Policy approaches for increasing participation with personal health information and data sharing (HIDS)


Policy approaches for increasing participation with personal health information and data sharing (HIDS)

Daniel J. Caron PhD a, b | Vincent Nicolini, PhD a | Alexandre Prud’homme c

Governments, public healthcare providers and researchers are urged by health experts to make evidence-based policy decisions and to support data-driven public health interventions, medical research and healthcare systems management. Facilitating personal health information and data sharing (HIDS) can generate multiple positive externalities, benefitting individuals, healthcare organizations and society at large. Nevertheless, sharing health information and data also comes with certain risks such as privacy breaches and misuses of confidential health information and files. This can have both negative social and individual impacts. In this paper, based on a survey of 2,016 persons in Quebec, we show that providing more information on the individual and collective benefits of HIDS is key to achieving participation from citizens. Survey results showed that 143 respondents were willing to share their health information data unconditionally while 1,706 respondents changed their opinion from resistant to cooperative, after being better informed on the benefits of health data sharing, plus another 127 after being informed of the conditions of a potential data management regime. Our survey shows the importance of building trust to foster individuals’ willingness to share their health information and data and contributes to the evolving debate revolving around the social acceptability of HIDS. Public policies and regulations designed to reassure citizens about privacy protection and thereby facilitate sharing personal health information are important, but likely to be less effective if the public is unaware of the safeguards provided by these measures and uninformed about the benefits of HIDS. Our results demonstrate that trust is the first ingredient that will allow an effective HIDS regime, and that trust-building is a long-term communication and knowledge translation task that requires ongoing and transparent conversation between citizens and institutions.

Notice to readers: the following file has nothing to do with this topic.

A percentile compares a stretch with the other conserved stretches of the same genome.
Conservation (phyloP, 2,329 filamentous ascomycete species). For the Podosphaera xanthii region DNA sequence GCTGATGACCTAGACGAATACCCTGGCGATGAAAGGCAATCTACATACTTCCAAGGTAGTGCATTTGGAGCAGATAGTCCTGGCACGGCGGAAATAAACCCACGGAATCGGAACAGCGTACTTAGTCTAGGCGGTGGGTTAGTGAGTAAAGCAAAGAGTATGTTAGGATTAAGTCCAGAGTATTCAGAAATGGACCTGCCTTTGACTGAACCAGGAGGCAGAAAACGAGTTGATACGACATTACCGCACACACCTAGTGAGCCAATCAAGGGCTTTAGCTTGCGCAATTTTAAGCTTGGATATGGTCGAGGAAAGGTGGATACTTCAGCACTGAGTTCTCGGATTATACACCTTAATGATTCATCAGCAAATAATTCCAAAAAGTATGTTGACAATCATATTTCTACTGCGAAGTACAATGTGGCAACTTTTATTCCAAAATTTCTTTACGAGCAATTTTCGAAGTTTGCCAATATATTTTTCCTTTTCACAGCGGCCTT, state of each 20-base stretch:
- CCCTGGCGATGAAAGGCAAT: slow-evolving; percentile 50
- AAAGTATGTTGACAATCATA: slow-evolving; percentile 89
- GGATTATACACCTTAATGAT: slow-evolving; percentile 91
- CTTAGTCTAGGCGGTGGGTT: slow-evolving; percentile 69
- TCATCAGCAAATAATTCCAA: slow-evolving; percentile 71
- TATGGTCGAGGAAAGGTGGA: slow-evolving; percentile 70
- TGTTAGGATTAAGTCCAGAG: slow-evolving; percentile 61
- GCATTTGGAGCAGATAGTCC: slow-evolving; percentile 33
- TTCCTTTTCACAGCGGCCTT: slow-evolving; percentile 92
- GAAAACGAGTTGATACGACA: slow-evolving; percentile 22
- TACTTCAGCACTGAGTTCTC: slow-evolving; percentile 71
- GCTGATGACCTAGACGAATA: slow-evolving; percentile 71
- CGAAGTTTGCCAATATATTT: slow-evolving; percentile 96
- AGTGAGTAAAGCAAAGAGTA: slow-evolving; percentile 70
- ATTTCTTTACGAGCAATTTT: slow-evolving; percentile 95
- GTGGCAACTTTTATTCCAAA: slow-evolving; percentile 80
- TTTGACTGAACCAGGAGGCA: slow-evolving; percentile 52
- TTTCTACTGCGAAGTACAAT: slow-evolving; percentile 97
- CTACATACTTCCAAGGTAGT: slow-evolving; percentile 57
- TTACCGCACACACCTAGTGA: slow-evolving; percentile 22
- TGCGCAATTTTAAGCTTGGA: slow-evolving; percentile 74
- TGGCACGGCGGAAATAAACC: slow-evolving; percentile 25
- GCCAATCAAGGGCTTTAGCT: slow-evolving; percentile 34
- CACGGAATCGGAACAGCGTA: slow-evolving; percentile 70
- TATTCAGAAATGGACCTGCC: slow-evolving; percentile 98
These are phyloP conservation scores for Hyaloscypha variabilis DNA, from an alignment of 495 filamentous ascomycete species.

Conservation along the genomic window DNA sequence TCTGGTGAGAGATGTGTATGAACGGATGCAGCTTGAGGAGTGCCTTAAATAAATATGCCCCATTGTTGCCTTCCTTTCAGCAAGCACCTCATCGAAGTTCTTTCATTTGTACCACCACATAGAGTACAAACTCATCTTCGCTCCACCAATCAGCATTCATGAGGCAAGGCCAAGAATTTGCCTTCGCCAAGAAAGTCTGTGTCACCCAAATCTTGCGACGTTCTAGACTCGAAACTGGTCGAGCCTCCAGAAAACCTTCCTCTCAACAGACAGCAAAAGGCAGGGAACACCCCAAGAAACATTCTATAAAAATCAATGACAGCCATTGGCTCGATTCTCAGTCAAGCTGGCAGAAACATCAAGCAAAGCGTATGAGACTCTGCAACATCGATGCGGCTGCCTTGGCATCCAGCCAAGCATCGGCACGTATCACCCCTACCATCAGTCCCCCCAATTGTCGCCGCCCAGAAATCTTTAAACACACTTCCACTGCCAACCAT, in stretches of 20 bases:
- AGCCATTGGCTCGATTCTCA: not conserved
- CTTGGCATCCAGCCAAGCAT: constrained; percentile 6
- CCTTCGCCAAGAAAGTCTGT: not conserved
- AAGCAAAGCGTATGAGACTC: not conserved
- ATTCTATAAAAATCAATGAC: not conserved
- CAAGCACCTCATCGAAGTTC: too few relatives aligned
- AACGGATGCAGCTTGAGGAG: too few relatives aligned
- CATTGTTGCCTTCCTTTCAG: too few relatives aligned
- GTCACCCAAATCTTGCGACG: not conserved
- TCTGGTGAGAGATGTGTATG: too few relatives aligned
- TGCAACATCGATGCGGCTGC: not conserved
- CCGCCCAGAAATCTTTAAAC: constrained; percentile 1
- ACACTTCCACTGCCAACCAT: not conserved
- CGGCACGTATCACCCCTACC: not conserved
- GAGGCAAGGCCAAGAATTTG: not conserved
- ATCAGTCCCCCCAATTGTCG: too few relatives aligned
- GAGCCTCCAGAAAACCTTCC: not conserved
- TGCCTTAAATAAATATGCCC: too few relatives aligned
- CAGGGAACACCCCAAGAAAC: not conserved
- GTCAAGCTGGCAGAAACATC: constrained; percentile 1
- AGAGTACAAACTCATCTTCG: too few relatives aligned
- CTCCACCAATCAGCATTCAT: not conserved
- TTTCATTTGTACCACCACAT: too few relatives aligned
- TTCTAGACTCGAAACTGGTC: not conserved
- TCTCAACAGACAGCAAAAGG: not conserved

Author Affiliations

  1. École nationale d’administration publique (ENAP), Montreal, Quebec.
  2. School of Public Policy and Administration, Carleton University, Ottawa.
  3. Université de Montréal, Montreal, Quebec.


Cite Article
Caron, Daniel J et al (2023). Policy approaches for increasing participation with personal health information and data sharing (HIDS). Canadian Health Policy, MAR 2023. https://doi.org/10.54194/GRLE9589 www.canadianhealthpolicy.com

Key Words
Canada, health, information, data, informatics

This research received funding from the Health Department of the Government of Quebec (MSSS).

Submitted: 9 FEB 2023. Status: Peer reviewed. Open Access sponsor: n/a

Publisher: Canadian Health Policy Institute Inc. www.chpi.ca
ISSN 2562-9492 | DOI https://doi.org/10.54194/XYCP5241